Journey to the Meadow: How They Filmed the Opening Scene of 'The Sound of Music'

The crew only had 20 minutes when the sun came out to get the shot.

Andrews said it was raining and windy when they filmed that scene over the course of a week in 1964. On the final day of shooting, the sun came out for 20 minutes to get Julie’s iconic shot. The birch trees were brought in just for the movie and were taken right out after filming ended.

And the brook, which was actually plastic filled with water, was also brought in by the movie studio. They left it as a gift to the farmers, who later had it removed.

Andrews also had to battle a helicopter that kept blowing up a tornado of wind on the hill. Her hair and clothes had to be refreshed after each of the nine takes it took to get the scene completed.

“This giant helicopter came at me sideways with a very brave cameraman hanging out the side of … where the door would be normally … the helicopter would shoot me, and I'd come from one end of the field and he'd come from the other,” Andrews recalled. “I'd make the big turn, and then he'd go around me to go back and start again, and I'd run to the other end. But every time he went around me, the downdraft from the jets would fling me down into the grass.”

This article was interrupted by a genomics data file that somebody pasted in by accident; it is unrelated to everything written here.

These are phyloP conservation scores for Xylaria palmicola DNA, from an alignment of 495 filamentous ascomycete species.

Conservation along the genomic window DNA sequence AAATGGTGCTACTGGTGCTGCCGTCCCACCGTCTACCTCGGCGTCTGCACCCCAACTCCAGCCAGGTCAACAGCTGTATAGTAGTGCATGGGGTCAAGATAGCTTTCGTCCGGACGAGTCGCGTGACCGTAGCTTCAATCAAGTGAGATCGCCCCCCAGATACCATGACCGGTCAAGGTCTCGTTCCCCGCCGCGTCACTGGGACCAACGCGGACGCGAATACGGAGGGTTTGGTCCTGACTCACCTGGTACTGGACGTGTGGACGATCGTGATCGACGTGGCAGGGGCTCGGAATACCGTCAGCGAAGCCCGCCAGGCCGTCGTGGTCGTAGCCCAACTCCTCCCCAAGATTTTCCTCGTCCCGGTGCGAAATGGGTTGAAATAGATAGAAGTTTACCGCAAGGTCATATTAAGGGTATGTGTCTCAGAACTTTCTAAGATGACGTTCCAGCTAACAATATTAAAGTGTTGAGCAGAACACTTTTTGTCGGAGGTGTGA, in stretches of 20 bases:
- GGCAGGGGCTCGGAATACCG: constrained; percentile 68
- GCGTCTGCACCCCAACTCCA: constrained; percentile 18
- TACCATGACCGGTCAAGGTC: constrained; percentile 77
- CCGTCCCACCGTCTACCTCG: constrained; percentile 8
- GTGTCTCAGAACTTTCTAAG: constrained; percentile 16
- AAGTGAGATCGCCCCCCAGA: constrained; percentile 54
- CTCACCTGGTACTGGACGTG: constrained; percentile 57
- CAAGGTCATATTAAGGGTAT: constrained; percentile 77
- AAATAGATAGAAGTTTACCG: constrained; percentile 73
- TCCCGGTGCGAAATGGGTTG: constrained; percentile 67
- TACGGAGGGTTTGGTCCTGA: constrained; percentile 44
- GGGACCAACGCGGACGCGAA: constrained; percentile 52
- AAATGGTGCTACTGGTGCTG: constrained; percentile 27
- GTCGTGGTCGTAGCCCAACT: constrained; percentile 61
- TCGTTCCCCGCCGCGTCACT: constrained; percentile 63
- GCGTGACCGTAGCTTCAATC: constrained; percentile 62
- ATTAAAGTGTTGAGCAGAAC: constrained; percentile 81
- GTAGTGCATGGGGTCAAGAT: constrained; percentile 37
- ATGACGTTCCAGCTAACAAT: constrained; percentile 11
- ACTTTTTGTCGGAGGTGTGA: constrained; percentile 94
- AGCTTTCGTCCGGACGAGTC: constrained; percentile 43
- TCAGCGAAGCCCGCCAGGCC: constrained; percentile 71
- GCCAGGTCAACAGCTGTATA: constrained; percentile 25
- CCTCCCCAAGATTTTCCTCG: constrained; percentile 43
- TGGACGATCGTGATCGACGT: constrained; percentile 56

Watch the video above to see how Sawyer used small, silent drones to get the same shot.

"The Sound of Music" full photo credit: THE SOUND OF MUSIC © 1965 Twentieth Century Fox Film Corporation and Argyle Enterprises. Renewed © 1993 Twentieth Century Fox Film Corporation and Argyle Enterprises. © 1998 Twentieth Century Fox Film Corporation and Robert E. Wise. All Rights Reserved.